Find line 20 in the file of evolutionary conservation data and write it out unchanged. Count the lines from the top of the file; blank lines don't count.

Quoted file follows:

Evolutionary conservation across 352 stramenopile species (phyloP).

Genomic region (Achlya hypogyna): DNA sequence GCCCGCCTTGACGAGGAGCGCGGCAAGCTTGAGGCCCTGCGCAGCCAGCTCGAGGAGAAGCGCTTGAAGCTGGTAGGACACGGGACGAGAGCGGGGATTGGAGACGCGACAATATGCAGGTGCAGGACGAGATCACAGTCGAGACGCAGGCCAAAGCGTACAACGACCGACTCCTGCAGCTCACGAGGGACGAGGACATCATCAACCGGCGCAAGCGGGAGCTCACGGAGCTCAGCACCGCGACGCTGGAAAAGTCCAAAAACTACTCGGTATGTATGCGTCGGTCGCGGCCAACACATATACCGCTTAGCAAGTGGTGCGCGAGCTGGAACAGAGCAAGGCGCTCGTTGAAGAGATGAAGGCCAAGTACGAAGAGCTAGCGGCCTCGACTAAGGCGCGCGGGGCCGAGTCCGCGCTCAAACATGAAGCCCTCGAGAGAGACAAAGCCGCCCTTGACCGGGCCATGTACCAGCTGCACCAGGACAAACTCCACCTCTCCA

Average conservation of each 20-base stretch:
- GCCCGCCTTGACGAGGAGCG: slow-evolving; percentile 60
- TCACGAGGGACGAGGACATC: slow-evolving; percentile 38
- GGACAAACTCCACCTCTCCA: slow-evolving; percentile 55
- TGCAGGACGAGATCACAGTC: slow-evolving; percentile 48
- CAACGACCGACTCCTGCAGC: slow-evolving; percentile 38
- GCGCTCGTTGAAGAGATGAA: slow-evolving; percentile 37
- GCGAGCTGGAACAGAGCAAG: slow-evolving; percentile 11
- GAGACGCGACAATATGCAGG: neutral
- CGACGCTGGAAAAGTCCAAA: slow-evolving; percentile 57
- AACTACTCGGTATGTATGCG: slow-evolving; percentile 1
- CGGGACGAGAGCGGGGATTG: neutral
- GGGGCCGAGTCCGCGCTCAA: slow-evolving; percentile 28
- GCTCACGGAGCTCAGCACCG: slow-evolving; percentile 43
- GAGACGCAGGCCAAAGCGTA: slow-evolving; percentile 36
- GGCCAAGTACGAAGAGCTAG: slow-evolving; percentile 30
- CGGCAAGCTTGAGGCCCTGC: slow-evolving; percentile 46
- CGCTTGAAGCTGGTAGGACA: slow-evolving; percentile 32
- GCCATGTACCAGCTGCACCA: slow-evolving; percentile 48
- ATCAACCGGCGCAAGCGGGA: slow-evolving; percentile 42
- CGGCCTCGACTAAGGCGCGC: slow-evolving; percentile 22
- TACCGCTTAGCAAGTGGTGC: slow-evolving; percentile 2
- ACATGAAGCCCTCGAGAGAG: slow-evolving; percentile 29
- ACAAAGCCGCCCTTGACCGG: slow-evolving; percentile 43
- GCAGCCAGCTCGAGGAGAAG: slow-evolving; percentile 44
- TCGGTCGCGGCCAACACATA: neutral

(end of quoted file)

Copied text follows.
- CGCTTGAAGCTGGTAGGACA: slow-evolving; percentile 32